The cicadas urge us on.  The woods pulse and hum.

Your hand disappears under my skirt.  My thighs part like gloves.  The rolling pressure of your thumb is the fulcrum upon which my life sees and saws.  You take your time.  Lips full above me, the sun a halo around your head.  Your eyes two magnets for an open-mouthed gaze.  My neck cranes for you, but you understand that anticipation is the soul of desire.  You want me to reach so long and sweet for it—for you—that when we touch, time is warped and confused.  And briefly breaks up.

I bend to the winds of a thumb and cupped palm.  I suck your name from the pulp on my tongue.  A skirt conceals nothing from trees and ice water.  I am open.  Undone.  Your hand is blood sunshine.  Evolution feeds on me, base pairs flipping and cartwheeling and slipping new bonds.

The thumb, the palm, is not enough. I want more.  I need . . .


I ask you for it.


Please . . .

Your lips are sweeter than the fruit.  Your tongue tastes like my neck.  Your body, moving with mine, is a leaf flowing down a river’s song.

On a Sunday afternoon.


I take you to the water.

A part of me wants to tell you that this was the place where I learned to be a man.  A part of me is close to telling it.  But I can’t tell you that.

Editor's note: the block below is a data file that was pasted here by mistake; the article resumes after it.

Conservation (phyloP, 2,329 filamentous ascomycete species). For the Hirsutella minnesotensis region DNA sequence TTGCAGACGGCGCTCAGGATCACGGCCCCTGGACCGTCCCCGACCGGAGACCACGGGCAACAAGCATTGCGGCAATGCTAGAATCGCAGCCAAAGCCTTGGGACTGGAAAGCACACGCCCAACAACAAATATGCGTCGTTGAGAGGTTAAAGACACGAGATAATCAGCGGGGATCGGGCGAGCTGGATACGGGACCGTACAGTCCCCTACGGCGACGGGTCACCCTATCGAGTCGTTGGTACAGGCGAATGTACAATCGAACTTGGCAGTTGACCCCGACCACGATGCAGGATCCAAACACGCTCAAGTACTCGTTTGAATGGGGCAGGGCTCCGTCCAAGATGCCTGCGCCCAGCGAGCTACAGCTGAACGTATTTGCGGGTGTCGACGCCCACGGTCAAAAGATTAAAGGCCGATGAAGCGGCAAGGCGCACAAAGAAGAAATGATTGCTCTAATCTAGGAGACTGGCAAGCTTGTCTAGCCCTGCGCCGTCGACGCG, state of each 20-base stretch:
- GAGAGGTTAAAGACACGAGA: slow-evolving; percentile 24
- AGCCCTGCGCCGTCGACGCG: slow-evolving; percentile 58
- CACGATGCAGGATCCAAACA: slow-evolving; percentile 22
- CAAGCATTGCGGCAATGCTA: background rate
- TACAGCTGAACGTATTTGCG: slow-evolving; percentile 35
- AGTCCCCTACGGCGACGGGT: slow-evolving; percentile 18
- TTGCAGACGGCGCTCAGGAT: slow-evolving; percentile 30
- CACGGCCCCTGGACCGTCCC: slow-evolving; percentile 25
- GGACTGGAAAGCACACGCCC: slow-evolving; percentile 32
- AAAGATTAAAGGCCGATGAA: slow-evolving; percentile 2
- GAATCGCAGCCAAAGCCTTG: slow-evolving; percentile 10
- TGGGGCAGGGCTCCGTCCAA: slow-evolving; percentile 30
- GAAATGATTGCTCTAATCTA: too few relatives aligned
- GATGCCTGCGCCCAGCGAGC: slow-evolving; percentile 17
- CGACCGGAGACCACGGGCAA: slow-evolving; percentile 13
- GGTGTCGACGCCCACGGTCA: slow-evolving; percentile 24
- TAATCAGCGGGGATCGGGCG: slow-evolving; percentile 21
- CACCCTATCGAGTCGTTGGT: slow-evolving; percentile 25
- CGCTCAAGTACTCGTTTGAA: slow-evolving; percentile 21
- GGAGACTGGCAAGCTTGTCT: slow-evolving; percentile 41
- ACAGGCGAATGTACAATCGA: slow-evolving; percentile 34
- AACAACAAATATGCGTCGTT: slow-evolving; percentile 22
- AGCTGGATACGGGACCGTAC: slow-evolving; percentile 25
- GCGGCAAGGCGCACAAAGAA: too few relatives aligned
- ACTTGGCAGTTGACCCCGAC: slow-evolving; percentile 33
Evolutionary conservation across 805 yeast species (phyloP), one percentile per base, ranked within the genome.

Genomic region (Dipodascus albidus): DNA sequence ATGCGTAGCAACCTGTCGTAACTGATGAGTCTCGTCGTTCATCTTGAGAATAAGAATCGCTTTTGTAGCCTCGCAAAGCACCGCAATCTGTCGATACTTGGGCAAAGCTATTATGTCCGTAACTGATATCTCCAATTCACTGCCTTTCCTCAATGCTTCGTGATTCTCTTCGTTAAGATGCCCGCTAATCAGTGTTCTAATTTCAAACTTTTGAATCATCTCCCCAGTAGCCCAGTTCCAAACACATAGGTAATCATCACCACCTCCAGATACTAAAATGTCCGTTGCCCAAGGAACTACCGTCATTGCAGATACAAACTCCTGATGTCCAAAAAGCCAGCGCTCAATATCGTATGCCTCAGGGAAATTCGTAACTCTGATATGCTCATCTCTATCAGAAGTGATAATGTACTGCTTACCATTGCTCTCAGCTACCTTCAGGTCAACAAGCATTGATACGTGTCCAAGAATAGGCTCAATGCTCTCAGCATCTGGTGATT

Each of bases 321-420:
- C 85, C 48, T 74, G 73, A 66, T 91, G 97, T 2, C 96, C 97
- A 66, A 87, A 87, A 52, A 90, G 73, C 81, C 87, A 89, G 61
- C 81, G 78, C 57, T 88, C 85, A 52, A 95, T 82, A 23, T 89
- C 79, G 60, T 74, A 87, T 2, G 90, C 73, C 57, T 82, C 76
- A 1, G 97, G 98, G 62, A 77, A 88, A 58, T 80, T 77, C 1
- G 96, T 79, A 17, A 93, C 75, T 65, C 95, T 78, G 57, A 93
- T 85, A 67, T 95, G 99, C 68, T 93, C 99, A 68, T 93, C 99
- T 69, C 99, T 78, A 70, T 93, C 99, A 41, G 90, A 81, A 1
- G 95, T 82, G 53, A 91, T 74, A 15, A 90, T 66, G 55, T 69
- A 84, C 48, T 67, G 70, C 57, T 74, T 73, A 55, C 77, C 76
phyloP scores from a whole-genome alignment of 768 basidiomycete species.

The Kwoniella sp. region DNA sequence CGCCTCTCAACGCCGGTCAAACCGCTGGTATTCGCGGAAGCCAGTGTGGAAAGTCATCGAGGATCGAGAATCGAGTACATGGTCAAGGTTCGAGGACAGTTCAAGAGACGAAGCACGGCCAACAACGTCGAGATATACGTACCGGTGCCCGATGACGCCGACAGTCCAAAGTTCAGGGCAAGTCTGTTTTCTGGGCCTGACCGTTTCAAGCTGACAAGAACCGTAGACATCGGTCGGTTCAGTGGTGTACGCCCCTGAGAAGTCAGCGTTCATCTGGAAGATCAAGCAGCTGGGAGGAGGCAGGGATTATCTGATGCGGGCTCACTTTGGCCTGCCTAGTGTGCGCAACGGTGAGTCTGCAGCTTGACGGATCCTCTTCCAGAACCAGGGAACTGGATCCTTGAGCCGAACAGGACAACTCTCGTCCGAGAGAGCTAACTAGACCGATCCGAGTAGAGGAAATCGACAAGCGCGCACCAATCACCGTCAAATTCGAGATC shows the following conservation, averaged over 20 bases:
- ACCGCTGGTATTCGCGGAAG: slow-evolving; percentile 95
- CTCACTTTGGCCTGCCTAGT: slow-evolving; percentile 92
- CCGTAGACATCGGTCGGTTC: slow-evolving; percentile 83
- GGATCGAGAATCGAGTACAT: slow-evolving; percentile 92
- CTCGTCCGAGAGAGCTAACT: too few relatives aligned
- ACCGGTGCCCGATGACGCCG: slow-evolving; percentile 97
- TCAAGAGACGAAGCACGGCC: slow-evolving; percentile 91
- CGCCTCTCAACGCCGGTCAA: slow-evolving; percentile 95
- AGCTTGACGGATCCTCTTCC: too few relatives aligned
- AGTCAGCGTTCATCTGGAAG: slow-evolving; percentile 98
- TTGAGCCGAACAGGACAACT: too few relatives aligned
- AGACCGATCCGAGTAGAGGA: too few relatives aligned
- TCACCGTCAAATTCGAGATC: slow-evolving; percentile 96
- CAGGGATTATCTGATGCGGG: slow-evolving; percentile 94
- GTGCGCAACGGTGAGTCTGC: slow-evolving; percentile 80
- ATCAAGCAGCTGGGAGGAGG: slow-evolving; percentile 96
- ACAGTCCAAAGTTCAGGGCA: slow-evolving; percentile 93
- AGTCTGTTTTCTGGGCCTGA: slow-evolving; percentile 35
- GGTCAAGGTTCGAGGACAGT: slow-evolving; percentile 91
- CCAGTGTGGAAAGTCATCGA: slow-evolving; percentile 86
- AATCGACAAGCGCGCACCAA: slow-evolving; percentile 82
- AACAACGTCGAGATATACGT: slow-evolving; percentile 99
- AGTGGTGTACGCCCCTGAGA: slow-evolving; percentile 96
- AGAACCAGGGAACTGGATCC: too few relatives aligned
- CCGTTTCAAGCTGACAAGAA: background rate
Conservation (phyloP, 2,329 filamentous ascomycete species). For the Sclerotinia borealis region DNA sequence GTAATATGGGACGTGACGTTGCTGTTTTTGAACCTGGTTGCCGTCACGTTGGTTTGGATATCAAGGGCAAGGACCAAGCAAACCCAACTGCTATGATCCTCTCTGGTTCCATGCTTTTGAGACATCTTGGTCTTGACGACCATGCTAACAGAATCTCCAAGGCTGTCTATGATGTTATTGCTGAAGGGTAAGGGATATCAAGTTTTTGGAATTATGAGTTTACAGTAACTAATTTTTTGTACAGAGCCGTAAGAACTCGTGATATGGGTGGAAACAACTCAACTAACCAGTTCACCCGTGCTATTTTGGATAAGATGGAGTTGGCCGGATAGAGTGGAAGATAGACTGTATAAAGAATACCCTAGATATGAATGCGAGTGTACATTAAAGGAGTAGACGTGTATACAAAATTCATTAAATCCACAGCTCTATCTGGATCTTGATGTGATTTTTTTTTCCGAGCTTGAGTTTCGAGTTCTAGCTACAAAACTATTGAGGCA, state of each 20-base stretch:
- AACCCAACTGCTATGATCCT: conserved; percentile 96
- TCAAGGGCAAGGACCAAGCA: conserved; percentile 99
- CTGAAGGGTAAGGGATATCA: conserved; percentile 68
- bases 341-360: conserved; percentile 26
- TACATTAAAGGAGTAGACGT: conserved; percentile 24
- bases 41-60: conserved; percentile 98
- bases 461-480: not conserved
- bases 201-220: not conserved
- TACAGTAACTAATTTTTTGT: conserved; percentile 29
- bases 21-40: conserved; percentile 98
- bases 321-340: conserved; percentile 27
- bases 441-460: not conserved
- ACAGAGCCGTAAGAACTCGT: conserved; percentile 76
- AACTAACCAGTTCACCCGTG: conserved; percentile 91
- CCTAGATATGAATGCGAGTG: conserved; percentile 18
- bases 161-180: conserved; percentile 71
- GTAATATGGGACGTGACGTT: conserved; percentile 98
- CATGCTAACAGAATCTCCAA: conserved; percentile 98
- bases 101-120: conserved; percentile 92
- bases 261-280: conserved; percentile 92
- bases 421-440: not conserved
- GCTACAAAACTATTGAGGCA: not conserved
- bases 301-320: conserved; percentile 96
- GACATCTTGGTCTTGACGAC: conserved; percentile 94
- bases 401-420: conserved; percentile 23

Instead, we skip rocks on the water.  And hunt for salamanders beneath the wet earth.   We lay down our blanket, open a wicker basket, and talk about why people don’t take picnics anymore.  You say it’s because they’ve forgotten how.  I say it’s because people believe in irony more than sentiment anymore.   Either way, we’re both feeling good, if a little superior.  Which I don’t mind.  Because let’s face it—we are right now.

I try to imagine what my boyhood self would think of my being here.  With you.  I think he’d be scared.  And electrified.

I could touch you all day long.  Your knees, round and brown from the summer.  Your pretty ankles, uncrossing like a broken promise.  The richness of your thighs.   The spreading dampness on your





I am restrained because I sense you want me to be.  I am not a boy any longer.

When you finally reach for me, when you finally open to me, I want to push as hard as the cicadas.   I want to fill the forest with a storm.  I want, I want—